When your mom is a wind-up doll

Fiction by Brittany Terwilliger

Pull the string once and she drinks half a bottle of Grey Goose. 

You’re just having fun. Sunday brunch at that old garage with the rhubarb pancakes, the summertime corn fields as high as your head, you get that happy shimmer a person could float in forever. The craft cocktails are your water wings. Can you really fault her for wanting to refill the mirth? She doesn’t see your eyes widen every time she slurs “ya little bitch” and chuckles. She won’t remember it later. Pull the string again.

Pull the string twice and she passes out on the floor.

No, she wasn’t passed out, she was just sleeping. How many goddamned times does she have to defend herself for falling asleep? She works hard, she gets tired. She’s an adult, she doesn’t need a babysitter. How she conducts herself in her own house is none of anyone’s business but hers. In fact, get the fuck out. She doesn’t need you. Don’t ever contact her again. 

Pull the string three times and she is healed.

She has total clarity. All that stuff, all in the past. Everyone goes through a hard time every now and then. She poured all the vodka down the drain. She’s done with all that. Look in her eyes, though, and the sadness is still there. Sadness dressed in a proud bowtie, trying to maintain its dignity. Back at the old garage with the rhubarb pancakes, staring at menus, waiter poised with pen and pad, the dignity begs, “please, don’t pull that string again,” and the sadness says, “please, world, be perfect for me.”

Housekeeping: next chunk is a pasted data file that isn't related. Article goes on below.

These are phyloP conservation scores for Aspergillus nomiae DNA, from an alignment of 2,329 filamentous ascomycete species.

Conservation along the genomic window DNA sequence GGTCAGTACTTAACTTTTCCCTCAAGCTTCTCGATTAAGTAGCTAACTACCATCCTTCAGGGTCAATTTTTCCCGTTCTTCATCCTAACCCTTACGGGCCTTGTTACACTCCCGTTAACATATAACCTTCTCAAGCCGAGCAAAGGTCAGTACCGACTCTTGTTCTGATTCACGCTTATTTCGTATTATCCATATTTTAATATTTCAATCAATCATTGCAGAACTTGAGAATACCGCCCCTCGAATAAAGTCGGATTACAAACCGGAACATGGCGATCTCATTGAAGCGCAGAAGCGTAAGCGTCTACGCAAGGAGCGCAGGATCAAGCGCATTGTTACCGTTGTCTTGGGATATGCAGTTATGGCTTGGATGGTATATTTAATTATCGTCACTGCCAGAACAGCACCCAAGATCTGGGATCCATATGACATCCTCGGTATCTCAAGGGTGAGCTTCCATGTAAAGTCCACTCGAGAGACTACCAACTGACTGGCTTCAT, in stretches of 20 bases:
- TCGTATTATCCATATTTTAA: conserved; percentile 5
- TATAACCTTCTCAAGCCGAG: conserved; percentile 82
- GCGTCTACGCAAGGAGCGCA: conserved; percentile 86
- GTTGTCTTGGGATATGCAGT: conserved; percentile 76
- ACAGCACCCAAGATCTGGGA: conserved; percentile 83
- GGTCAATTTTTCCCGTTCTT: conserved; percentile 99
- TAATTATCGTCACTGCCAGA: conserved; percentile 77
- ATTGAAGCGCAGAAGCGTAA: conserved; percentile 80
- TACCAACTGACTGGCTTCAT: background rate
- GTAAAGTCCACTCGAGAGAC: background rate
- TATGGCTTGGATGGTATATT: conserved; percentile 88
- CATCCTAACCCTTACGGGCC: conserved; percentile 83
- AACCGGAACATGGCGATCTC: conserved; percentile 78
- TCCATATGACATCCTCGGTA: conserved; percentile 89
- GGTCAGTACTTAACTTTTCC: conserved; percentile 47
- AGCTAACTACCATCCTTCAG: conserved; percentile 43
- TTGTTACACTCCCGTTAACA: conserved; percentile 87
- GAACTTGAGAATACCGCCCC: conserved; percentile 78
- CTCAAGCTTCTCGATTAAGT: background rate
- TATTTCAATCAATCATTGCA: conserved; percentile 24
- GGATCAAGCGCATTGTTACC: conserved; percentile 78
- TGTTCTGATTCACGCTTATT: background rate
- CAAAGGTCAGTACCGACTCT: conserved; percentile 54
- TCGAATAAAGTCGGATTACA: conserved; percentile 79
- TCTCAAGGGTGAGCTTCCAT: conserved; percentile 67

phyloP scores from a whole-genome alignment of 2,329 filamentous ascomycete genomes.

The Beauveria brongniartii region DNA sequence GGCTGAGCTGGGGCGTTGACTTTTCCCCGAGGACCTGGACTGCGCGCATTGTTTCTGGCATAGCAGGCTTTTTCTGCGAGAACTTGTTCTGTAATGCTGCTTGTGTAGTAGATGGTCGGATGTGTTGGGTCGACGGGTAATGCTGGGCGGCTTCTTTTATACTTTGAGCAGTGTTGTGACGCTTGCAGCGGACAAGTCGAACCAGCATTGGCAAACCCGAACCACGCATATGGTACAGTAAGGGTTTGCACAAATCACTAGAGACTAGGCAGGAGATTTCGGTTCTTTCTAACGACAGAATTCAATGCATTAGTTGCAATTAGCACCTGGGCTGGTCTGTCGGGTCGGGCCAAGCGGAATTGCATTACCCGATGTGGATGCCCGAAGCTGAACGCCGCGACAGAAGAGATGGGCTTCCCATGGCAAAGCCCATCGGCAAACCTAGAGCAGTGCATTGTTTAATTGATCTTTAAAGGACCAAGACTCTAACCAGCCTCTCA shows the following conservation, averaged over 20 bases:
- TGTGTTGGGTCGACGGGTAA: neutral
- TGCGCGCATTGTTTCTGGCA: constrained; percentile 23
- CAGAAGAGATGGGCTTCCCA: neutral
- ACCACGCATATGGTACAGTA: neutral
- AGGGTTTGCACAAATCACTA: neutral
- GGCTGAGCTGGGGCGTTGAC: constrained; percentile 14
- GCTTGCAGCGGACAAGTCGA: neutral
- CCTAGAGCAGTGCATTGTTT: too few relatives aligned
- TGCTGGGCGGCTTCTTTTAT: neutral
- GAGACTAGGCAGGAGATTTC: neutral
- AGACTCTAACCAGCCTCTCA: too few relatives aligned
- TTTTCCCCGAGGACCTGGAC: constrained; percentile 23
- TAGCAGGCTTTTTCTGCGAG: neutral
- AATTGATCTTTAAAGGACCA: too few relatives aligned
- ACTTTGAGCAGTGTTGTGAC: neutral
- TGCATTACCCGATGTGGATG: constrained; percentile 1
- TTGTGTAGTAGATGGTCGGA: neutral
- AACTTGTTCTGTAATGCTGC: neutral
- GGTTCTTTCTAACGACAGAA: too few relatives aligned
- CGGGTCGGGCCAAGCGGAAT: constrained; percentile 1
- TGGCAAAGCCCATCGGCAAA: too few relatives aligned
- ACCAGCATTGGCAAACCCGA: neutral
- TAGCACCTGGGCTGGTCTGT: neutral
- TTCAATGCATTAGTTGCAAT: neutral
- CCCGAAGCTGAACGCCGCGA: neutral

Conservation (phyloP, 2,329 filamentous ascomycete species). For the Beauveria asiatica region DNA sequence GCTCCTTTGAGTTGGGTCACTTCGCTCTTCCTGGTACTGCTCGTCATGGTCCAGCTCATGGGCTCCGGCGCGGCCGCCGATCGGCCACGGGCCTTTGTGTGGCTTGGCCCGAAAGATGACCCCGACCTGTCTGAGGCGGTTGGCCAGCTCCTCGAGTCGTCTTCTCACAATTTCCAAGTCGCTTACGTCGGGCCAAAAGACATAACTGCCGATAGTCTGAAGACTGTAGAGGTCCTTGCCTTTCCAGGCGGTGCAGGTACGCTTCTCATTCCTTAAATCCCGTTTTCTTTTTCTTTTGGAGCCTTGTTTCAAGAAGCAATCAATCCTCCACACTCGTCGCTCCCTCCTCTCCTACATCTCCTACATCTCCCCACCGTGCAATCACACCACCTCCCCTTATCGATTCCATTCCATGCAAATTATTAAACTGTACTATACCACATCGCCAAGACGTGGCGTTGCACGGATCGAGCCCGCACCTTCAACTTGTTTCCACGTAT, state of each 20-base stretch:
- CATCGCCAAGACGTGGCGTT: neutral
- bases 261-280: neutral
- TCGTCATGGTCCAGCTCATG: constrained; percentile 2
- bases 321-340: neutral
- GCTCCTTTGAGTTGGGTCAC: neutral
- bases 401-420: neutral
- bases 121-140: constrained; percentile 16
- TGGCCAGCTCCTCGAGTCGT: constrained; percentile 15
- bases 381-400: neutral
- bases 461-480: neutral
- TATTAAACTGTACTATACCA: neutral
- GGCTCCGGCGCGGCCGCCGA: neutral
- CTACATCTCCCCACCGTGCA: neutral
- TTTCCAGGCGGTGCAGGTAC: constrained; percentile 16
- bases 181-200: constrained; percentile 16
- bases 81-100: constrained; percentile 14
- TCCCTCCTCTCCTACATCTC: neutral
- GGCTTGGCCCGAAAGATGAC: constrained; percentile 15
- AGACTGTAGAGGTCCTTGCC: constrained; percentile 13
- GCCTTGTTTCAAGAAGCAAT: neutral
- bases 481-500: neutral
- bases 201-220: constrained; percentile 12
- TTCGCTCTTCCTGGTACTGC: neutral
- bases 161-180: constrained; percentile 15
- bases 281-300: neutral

Brittany Terwilliger
Brittany Terwilliger

Brittany Terwilliger is Managing Editor at Pithead Chapel and her novel, The Insatiables (Chicago Review Press) was published in 2018. Her short fiction has been nominated for Best of the Net, Best Microfiction, and the Pushcart Prize, and she was selected as a finalist for the 2021 Oxford Flash Fiction Prize. Find her on Twitter @Brttnyblm.